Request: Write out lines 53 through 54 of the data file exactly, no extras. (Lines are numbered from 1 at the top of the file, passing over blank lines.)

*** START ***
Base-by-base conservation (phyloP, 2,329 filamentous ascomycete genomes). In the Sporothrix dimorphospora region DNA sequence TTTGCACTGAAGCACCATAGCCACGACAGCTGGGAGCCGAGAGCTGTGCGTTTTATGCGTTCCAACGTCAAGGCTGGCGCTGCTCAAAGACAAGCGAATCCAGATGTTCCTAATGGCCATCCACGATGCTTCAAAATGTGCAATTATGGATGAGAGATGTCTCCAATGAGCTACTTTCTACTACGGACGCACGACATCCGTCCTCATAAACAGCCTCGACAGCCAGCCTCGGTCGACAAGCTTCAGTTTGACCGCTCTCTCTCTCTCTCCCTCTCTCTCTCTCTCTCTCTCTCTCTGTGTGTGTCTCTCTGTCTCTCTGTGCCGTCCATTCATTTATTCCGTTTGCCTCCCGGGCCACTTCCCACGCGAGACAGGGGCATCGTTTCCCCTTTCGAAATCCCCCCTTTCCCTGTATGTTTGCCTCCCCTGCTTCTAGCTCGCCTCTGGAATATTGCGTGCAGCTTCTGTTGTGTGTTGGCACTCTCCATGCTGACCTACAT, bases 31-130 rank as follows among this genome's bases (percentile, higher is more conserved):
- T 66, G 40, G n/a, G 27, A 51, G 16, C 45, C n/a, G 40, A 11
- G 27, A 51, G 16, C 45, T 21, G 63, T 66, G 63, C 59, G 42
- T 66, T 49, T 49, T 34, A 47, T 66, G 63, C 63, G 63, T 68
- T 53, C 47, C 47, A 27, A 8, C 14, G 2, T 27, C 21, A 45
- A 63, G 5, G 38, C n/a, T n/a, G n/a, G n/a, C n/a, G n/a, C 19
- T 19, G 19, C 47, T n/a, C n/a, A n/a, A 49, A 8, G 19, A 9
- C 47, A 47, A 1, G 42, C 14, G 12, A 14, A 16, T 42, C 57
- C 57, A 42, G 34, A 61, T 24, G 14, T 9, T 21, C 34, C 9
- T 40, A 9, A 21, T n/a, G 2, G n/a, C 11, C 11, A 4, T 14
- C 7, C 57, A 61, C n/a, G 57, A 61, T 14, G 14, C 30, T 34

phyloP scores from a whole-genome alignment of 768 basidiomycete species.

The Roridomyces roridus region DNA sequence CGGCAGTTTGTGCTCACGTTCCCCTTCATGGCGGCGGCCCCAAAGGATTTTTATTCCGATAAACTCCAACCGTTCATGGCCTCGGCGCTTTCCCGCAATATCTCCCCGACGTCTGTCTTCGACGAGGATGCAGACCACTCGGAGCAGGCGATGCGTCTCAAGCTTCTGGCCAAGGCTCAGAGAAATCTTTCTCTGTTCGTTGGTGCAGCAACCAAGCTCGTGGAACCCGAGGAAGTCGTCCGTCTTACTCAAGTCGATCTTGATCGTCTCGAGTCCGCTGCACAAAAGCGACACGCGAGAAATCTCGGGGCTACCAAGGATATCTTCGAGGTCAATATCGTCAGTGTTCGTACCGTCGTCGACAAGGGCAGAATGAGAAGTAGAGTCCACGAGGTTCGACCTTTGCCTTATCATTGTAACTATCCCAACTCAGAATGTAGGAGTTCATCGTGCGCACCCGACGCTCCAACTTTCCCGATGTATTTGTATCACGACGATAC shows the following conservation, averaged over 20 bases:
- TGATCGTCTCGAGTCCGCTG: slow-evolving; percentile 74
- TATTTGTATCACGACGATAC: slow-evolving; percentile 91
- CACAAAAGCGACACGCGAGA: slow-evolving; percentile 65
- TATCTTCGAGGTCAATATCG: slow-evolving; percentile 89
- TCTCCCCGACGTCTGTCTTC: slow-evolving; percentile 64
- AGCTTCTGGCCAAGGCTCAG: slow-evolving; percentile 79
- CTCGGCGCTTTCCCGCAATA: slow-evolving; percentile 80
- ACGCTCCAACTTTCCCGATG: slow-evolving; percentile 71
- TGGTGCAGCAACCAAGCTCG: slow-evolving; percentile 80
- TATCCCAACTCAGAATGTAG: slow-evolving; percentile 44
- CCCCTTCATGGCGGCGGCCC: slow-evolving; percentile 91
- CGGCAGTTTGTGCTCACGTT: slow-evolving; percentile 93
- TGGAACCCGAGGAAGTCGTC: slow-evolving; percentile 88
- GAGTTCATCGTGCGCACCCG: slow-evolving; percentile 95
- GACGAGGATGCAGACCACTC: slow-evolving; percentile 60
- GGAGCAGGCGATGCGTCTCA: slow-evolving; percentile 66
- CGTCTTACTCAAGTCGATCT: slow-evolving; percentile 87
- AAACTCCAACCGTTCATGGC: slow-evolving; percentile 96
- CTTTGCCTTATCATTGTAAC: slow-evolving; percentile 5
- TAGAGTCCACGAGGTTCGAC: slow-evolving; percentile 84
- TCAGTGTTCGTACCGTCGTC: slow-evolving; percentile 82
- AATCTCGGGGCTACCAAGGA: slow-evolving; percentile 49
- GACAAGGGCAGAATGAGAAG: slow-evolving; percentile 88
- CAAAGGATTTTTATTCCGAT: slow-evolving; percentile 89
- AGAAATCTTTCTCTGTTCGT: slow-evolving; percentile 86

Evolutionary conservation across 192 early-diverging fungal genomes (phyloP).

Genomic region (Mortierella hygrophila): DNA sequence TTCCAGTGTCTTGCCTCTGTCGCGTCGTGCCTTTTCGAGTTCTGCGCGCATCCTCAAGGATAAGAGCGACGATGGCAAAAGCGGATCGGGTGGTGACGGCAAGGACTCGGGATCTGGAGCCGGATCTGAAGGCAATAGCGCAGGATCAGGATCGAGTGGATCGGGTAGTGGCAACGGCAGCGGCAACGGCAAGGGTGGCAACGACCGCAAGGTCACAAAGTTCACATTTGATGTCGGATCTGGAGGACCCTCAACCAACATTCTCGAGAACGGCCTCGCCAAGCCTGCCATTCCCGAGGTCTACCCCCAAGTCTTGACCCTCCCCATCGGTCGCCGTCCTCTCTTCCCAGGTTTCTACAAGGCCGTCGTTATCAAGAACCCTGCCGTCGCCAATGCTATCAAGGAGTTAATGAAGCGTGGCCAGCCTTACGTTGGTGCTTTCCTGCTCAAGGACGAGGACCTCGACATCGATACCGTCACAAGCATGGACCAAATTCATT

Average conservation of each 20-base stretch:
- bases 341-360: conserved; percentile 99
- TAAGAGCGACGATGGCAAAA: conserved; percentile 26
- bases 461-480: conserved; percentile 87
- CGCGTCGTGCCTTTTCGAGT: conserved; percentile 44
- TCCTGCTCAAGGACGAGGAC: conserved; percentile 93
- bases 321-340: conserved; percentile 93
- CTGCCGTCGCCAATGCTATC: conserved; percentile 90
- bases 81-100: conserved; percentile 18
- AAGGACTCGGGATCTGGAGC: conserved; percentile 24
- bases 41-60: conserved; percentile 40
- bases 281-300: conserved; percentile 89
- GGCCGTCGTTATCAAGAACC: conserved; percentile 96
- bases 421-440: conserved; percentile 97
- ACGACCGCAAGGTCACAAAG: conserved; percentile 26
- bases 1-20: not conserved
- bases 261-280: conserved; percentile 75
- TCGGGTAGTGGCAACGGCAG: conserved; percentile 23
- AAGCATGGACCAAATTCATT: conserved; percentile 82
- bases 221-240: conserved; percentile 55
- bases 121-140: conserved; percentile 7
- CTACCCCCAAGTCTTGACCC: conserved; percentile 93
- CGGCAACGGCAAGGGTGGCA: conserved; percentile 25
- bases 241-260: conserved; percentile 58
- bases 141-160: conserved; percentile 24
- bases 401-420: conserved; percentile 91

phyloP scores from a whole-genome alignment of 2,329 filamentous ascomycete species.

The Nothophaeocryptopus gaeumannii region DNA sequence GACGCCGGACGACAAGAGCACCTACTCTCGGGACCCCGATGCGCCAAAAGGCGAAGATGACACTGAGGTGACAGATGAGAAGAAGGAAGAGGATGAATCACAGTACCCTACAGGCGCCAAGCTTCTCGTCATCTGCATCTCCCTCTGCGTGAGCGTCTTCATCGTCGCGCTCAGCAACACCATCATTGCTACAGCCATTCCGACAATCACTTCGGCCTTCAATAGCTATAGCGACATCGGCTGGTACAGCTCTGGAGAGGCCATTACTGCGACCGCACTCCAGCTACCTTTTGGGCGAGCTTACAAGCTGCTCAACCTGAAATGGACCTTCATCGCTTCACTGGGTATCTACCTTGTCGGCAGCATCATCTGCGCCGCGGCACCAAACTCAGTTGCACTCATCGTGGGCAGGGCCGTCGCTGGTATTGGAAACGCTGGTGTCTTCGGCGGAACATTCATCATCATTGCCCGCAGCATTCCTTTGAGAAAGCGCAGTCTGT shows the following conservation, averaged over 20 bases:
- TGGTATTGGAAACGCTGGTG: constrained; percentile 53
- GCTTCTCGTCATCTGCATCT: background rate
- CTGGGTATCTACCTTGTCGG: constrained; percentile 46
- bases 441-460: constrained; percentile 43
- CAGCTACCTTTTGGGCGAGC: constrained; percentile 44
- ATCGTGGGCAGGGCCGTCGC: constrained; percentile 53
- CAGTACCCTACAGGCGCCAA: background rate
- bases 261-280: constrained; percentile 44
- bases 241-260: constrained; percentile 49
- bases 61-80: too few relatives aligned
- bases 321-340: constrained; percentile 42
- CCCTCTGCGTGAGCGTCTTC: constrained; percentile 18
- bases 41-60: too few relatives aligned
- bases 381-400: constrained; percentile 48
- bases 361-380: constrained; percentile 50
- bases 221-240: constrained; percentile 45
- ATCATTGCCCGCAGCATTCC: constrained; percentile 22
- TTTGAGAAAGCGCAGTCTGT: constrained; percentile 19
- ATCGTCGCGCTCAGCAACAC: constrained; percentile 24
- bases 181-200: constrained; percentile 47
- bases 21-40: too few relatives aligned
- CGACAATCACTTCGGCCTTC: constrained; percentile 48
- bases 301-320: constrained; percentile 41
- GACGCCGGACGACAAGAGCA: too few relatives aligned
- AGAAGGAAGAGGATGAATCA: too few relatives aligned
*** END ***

- GGCCGTCGTTATCAAGAACC: conserved; percentile 96
- bases 421-440: conserved; percentile 97